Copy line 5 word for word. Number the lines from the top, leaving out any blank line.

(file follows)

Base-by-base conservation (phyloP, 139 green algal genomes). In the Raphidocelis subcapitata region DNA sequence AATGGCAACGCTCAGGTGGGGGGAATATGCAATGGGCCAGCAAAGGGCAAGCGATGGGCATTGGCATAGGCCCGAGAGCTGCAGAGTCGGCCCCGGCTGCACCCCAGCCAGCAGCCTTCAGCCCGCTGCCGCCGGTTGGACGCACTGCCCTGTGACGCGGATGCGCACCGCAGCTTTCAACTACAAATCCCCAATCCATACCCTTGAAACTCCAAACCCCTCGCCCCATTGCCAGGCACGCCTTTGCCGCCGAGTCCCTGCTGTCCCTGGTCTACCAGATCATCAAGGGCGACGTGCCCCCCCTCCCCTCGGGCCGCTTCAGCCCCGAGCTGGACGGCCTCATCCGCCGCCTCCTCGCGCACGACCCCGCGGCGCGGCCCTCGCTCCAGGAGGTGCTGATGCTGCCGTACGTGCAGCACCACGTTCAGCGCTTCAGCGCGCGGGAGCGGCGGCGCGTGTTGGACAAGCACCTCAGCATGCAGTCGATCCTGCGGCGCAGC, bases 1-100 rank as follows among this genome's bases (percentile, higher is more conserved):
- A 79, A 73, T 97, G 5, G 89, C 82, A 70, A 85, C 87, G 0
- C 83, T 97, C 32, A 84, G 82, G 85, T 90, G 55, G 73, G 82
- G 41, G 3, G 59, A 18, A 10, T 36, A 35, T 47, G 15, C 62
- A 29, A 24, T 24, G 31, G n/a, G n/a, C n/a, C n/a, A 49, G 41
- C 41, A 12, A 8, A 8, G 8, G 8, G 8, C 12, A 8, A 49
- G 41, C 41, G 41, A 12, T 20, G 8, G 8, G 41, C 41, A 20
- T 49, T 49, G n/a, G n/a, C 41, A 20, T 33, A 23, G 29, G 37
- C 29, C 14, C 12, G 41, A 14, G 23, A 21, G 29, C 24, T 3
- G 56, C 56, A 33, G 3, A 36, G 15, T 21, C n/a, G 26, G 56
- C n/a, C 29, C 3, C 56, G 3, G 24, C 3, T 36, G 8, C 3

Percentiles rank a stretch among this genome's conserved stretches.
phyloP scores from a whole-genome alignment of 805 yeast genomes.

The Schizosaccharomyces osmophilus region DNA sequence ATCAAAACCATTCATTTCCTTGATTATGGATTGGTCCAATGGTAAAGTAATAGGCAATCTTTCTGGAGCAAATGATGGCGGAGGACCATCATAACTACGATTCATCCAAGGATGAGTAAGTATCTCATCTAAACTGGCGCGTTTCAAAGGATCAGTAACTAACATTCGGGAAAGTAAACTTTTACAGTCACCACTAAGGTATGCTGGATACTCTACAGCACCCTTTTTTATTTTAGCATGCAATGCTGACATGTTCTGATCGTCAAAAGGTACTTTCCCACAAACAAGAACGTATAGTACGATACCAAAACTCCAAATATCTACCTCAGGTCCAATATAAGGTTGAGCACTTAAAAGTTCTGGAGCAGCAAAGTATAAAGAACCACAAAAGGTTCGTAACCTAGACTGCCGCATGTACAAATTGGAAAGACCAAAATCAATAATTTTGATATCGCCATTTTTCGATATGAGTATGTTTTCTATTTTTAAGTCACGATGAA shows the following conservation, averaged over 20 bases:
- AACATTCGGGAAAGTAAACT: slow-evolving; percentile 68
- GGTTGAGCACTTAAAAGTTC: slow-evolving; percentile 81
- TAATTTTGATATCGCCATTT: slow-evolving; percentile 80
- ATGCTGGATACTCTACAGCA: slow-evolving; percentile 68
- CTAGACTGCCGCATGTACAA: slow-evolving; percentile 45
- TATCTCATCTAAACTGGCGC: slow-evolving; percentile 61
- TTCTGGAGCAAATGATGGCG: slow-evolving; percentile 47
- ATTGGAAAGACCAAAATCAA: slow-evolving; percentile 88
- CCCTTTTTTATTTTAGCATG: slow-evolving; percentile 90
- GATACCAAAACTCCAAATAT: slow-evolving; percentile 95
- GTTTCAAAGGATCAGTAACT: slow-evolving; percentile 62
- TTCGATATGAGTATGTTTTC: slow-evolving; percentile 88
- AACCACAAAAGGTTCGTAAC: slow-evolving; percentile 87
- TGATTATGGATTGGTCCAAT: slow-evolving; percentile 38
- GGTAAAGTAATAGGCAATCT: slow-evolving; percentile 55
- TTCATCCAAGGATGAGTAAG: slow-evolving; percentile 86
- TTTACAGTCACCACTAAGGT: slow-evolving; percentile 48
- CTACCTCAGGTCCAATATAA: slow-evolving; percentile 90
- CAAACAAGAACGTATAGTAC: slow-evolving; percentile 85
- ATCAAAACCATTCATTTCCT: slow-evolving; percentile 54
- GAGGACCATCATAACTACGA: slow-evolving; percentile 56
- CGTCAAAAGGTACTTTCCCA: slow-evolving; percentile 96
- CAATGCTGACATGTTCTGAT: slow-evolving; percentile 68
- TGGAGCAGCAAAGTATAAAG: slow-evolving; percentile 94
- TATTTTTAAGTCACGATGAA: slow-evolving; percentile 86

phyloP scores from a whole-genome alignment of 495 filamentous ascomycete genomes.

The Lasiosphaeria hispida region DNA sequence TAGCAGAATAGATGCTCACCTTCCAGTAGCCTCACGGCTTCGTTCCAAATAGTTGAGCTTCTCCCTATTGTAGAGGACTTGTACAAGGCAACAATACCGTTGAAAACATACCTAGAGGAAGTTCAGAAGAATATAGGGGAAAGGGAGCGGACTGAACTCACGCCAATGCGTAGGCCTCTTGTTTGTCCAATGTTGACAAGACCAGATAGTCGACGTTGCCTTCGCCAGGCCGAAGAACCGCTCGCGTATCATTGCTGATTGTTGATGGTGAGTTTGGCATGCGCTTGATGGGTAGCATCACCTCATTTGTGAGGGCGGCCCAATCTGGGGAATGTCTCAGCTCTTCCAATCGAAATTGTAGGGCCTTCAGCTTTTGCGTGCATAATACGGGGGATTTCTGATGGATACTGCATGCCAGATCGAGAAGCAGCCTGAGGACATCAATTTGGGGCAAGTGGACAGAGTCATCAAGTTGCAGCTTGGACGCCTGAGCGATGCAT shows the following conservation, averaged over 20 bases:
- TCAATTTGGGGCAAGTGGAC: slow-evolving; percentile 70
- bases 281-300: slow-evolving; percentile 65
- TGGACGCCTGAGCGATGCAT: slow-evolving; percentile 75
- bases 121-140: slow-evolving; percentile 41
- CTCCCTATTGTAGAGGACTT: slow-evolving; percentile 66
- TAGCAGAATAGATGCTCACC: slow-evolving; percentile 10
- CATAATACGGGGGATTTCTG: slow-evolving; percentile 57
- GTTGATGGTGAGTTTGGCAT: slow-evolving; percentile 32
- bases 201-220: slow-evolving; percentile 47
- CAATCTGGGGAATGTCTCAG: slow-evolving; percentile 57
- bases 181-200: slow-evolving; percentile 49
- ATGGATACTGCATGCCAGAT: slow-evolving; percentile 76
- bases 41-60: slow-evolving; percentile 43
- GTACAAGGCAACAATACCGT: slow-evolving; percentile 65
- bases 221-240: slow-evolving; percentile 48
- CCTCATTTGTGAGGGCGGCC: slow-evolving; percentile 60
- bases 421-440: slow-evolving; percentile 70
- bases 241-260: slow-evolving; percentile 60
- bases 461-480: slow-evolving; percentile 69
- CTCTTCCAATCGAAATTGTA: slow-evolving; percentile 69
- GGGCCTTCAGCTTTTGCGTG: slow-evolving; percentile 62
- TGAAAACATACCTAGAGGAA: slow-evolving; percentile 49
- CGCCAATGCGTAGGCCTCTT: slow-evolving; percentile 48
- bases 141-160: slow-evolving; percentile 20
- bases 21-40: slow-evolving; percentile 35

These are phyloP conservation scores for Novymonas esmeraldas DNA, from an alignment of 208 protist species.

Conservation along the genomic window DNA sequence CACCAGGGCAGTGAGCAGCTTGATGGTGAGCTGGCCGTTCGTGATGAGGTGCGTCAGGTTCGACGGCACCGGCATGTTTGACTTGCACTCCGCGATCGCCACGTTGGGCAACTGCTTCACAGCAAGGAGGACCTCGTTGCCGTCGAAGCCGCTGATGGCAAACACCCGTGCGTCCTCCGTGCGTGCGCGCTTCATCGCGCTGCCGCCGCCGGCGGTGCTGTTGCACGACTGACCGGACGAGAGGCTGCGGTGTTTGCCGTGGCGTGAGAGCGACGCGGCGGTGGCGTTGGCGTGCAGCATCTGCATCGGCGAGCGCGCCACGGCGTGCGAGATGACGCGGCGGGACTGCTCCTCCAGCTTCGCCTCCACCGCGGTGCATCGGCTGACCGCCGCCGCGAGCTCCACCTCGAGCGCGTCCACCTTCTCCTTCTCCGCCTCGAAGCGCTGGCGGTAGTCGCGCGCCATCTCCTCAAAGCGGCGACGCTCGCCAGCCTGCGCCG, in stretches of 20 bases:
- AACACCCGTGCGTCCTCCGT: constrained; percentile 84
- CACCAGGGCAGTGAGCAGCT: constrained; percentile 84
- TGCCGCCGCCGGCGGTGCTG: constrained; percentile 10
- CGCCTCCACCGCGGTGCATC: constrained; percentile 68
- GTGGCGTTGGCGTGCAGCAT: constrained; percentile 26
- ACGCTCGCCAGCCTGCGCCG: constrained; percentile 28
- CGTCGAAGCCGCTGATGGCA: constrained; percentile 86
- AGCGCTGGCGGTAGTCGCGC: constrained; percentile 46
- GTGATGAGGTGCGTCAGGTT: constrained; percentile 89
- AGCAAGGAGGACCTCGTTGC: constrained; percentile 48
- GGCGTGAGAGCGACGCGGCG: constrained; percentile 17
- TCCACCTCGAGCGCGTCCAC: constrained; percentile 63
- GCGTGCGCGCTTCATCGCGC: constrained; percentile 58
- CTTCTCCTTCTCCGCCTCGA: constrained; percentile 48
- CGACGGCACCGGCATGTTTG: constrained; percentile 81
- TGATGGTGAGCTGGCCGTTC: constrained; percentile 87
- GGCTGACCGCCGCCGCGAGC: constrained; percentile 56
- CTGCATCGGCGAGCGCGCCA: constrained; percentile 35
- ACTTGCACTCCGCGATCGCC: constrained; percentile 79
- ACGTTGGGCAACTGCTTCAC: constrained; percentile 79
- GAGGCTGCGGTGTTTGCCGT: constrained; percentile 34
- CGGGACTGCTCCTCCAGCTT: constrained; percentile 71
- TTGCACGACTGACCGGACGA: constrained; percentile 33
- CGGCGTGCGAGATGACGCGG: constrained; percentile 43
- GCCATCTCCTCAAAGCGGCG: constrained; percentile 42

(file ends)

- A 29, A 24, T 24, G 31, G n/a, G n/a, C n/a, C n/a, A 49, G 41